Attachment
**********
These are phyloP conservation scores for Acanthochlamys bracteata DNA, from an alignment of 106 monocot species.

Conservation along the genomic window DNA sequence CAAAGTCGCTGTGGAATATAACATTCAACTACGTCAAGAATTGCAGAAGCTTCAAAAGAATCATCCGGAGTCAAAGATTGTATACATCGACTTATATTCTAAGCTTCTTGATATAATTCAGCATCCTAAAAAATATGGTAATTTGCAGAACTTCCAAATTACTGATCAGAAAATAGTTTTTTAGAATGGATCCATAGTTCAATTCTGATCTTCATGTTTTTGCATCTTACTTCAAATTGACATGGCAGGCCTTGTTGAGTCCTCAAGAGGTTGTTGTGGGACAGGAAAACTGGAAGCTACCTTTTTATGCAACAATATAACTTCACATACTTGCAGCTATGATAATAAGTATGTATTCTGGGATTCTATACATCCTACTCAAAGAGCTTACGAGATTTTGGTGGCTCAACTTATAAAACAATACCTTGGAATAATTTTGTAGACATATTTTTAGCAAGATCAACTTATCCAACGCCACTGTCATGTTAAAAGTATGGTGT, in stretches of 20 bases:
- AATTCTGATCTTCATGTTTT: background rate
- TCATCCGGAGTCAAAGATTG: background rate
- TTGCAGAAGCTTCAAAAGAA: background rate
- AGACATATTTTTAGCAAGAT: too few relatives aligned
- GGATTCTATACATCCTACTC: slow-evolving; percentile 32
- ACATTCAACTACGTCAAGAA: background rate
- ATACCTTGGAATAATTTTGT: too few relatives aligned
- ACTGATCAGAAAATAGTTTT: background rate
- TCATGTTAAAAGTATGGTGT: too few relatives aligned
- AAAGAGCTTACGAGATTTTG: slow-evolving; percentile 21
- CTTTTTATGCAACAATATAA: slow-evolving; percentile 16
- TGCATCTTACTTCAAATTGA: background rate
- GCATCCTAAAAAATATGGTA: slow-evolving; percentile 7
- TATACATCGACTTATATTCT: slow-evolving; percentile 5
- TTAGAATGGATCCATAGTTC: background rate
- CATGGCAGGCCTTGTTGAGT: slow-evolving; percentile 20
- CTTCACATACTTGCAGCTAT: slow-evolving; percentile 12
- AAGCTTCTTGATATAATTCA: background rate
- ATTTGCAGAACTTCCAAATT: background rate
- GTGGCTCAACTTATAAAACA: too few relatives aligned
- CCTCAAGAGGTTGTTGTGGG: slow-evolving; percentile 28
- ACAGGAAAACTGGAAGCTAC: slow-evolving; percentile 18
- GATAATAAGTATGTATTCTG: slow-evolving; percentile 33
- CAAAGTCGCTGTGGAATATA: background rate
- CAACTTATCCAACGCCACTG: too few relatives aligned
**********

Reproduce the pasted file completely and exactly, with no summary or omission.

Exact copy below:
These are phyloP conservation scores for Acanthochlamys bracteata DNA, from an alignment of 106 monocot species.

Conservation along the genomic window DNA sequence CAAAGTCGCTGTGGAATATAACATTCAACTACGTCAAGAATTGCAGAAGCTTCAAAAGAATCATCCGGAGTCAAAGATTGTATACATCGACTTATATTCTAAGCTTCTTGATATAATTCAGCATCCTAAAAAATATGGTAATTTGCAGAACTTCCAAATTACTGATCAGAAAATAGTTTTTTAGAATGGATCCATAGTTCAATTCTGATCTTCATGTTTTTGCATCTTACTTCAAATTGACATGGCAGGCCTTGTTGAGTCCTCAAGAGGTTGTTGTGGGACAGGAAAACTGGAAGCTACCTTTTTATGCAACAATATAACTTCACATACTTGCAGCTATGATAATAAGTATGTATTCTGGGATTCTATACATCCTACTCAAAGAGCTTACGAGATTTTGGTGGCTCAACTTATAAAACAATACCTTGGAATAATTTTGTAGACATATTTTTAGCAAGATCAACTTATCCAACGCCACTGTCATGTTAAAAGTATGGTGT, in stretches of 20 bases:
- AATTCTGATCTTCATGTTTT: background rate
- TCATCCGGAGTCAAAGATTG: background rate
- TTGCAGAAGCTTCAAAAGAA: background rate
- AGACATATTTTTAGCAAGAT: too few relatives aligned
- GGATTCTATACATCCTACTC: slow-evolving; percentile 32
- ACATTCAACTACGTCAAGAA: background rate
- ATACCTTGGAATAATTTTGT: too few relatives aligned
- ACTGATCAGAAAATAGTTTT: background rate
- TCATGTTAAAAGTATGGTGT: too few relatives aligned
- AAAGAGCTTACGAGATTTTG: slow-evolving; percentile 21
- CTTTTTATGCAACAATATAA: slow-evolving; percentile 16
- TGCATCTTACTTCAAATTGA: background rate
- GCATCCTAAAAAATATGGTA: slow-evolving; percentile 7
- TATACATCGACTTATATTCT: slow-evolving; percentile 5
- TTAGAATGGATCCATAGTTC: background rate
- CATGGCAGGCCTTGTTGAGT: slow-evolving; percentile 20
- CTTCACATACTTGCAGCTAT: slow-evolving; percentile 12
- AAGCTTCTTGATATAATTCA: background rate
- ATTTGCAGAACTTCCAAATT: background rate
- GTGGCTCAACTTATAAAACA: too few relatives aligned
- CCTCAAGAGGTTGTTGTGGG: slow-evolving; percentile 28
- ACAGGAAAACTGGAAGCTAC: slow-evolving; percentile 18
- GATAATAAGTATGTATTCTG: slow-evolving; percentile 33
- CAAAGTCGCTGTGGAATATA: background rate
- CAACTTATCCAACGCCACTG: too few relatives aligned